Thoroughbred Racing Fan Association, Inc.




Racing in the United States seems to be in trouble. Certainly, Mike Repole believes it and it is his reason

 for establishing the Nation Thoroughbred Alliance. Whether he is right or wrong is not the issue here. The

 issue focuses on, “Is California Racing In Trouble”? From recent reports and stories in the LA Times

 something is wrong and the leadership in California Racing is not “playing nice in the sand box.”

The Stronach Group announced last year that they will close Golden Gate Fields  when their meet ends in the end of June. They cited fiscal concern in the operations of that north California track. Remember, they have already closed the other track there, Bay Meadows. This leaves northern California horsemen and fans without racing except for the local Fair meets.

When Golden Gate fields closes in June horsemen wishing to race their horses will have to travel a 6-hour drive, almost 400 mile, to race at Santa Anita. Most are saying they cannot do that. Some fear the level of racing will be so different there and their horses will have little chance of winning. Santa Anita has offered compromises, but none are acceptable to the northerners. Alternatively, the northern horsemen seem to be behind a proposal before the California Horsing Board to add racing days to the fair meet in the north which partially approved this week.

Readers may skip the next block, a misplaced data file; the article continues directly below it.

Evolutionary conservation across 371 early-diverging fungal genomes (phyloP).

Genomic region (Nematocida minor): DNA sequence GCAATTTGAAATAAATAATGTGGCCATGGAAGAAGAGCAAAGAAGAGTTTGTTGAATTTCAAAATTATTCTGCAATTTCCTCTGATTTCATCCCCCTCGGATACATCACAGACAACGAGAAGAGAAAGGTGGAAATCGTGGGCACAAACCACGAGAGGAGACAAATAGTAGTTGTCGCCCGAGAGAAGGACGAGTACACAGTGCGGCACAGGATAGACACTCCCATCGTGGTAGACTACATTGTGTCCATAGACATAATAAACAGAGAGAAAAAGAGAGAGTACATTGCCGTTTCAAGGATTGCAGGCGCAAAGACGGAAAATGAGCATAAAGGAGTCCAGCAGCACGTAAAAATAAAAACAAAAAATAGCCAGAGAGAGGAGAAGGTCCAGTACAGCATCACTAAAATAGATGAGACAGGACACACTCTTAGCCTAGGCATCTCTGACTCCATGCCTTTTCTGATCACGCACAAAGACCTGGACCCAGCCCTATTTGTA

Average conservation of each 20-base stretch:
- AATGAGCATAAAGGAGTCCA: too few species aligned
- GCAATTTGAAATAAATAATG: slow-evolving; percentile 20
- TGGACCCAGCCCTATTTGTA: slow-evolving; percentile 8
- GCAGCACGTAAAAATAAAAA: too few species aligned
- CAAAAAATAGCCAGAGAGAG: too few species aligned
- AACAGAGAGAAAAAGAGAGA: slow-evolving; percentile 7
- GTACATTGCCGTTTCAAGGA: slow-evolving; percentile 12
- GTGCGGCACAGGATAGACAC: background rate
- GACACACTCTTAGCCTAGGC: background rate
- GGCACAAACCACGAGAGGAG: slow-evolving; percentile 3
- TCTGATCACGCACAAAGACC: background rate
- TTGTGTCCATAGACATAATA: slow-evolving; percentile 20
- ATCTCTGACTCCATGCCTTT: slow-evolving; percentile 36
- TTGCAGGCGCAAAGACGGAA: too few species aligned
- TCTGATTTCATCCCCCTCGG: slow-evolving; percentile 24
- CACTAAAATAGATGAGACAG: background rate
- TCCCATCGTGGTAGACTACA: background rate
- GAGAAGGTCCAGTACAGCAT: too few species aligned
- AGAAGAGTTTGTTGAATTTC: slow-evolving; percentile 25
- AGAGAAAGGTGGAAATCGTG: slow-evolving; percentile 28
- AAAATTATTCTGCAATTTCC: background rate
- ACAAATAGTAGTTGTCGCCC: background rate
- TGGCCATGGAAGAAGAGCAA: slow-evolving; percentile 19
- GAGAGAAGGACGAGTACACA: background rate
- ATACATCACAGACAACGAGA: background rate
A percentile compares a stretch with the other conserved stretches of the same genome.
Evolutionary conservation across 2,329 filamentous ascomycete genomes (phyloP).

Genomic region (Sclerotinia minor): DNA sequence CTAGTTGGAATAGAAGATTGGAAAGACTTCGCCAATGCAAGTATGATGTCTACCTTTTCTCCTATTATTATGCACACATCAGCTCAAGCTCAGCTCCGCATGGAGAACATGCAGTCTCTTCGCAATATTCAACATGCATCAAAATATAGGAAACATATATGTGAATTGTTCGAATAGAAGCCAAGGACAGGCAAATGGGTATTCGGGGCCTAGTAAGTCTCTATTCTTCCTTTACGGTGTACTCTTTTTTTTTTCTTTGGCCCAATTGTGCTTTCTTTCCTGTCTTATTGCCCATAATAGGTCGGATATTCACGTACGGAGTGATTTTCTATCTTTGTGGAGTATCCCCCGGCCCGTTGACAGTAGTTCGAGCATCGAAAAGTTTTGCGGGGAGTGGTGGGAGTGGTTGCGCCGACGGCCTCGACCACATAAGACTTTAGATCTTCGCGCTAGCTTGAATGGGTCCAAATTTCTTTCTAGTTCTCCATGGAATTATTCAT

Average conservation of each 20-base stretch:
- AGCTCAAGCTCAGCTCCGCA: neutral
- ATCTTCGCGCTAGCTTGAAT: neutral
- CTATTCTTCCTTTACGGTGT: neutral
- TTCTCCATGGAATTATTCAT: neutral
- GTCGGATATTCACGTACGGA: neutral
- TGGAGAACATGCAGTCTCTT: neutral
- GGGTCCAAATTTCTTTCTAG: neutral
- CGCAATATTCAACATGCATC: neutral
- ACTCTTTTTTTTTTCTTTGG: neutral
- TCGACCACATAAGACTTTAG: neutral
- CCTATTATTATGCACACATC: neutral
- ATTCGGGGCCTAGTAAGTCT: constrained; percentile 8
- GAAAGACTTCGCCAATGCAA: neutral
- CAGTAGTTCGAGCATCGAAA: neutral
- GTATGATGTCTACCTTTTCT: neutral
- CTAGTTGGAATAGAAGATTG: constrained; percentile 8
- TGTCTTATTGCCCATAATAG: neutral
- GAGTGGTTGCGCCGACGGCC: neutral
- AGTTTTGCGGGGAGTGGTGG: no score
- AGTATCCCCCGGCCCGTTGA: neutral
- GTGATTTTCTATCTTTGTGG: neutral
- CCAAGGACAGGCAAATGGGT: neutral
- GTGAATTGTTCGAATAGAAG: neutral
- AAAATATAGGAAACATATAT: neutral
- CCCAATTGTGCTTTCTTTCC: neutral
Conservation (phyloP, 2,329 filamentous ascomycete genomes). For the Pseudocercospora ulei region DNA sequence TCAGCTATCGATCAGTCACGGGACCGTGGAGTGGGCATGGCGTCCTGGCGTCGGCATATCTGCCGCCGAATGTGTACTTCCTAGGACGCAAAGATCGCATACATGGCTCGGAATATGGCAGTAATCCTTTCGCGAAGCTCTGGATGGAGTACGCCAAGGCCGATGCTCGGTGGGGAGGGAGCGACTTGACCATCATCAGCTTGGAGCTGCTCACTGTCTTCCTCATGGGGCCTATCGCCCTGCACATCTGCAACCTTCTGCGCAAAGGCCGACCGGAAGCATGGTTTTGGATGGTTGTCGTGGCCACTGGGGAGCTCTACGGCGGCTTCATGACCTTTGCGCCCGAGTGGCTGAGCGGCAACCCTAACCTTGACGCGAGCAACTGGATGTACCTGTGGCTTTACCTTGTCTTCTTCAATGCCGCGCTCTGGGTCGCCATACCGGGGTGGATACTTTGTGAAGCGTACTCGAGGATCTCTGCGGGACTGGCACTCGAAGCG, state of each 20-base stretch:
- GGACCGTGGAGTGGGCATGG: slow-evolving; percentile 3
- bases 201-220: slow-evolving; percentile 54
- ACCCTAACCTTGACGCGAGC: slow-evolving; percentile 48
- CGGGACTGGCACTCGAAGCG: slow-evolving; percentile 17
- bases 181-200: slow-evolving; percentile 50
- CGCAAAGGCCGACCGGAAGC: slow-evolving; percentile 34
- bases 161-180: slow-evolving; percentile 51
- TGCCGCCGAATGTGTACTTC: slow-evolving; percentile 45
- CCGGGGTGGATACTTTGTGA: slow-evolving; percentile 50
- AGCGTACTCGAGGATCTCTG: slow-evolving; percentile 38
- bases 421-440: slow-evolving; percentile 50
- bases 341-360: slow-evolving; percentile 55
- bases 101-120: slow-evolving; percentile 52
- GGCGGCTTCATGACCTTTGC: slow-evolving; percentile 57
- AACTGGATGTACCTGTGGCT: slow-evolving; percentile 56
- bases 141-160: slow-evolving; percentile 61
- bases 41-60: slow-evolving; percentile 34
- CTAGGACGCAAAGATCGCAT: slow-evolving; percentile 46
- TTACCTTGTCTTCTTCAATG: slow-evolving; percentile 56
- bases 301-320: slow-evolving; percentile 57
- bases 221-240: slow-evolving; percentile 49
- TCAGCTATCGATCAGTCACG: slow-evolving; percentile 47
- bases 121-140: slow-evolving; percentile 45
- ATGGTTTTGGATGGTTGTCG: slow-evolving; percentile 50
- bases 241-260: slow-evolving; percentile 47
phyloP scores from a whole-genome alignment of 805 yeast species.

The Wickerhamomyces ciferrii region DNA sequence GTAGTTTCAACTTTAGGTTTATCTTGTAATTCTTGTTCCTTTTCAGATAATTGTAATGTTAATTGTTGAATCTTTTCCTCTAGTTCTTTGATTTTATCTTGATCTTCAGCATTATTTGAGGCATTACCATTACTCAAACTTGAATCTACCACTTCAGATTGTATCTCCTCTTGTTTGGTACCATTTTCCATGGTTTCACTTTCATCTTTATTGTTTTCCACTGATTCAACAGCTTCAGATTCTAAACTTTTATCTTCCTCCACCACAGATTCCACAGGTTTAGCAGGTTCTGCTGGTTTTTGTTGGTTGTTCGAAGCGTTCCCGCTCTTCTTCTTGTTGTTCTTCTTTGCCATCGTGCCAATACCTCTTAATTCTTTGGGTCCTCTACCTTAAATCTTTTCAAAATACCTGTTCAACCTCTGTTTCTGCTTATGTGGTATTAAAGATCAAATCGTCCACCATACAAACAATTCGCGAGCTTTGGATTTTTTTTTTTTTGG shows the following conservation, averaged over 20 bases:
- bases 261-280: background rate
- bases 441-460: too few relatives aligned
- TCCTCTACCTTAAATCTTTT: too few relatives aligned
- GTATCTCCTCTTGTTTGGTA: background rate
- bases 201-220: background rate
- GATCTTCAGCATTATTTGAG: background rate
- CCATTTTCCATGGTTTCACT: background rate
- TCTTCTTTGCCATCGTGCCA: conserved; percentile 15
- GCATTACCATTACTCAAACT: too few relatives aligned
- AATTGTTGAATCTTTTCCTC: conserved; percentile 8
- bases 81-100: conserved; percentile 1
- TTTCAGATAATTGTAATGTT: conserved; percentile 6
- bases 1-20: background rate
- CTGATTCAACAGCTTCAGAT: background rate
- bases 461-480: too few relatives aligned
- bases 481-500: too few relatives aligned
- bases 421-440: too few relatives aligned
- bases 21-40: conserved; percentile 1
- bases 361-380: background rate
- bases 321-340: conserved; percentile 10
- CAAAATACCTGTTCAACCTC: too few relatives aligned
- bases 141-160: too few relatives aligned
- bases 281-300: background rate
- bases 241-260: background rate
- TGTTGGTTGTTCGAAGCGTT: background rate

To compound the debate the Stronach Group then announced that Santa Anita Racecourse is in fiscal trouble, as well, and a northern fair meet along with reduction in wagering takeout from their races will exacerbate their problem. They followed that with an announcement that they will explore selling Santa Anita if the northern fair model becomes real. Of course, this was met with hostile accusation of bullying of the California Board by Stronach Group.


The take-away of this article is a peephole view of racing and its ability to work together. When new drug rules surfaced the horseman fought it. When the Jockey Club warned the industry if it didn’t find a way to stop illegal drug use it would, nothing happened. When HISA was proposed the horsemen, and some tracks fought it. This fluff-up in California is just another example how dysfunctional our sport has become. Understandably the stakes for survival of the sport and the people who need it for careers and income are high. The reactions are often irrational. The sport needs to learn better collaboration skills which demands that positions be set aside while sides find their interests in solving a problem. With that it is often found that we all have more interests in common than we realize. Improving our sport can start with this basic step. Lets hope the Californians and the Stronach Group give it a try.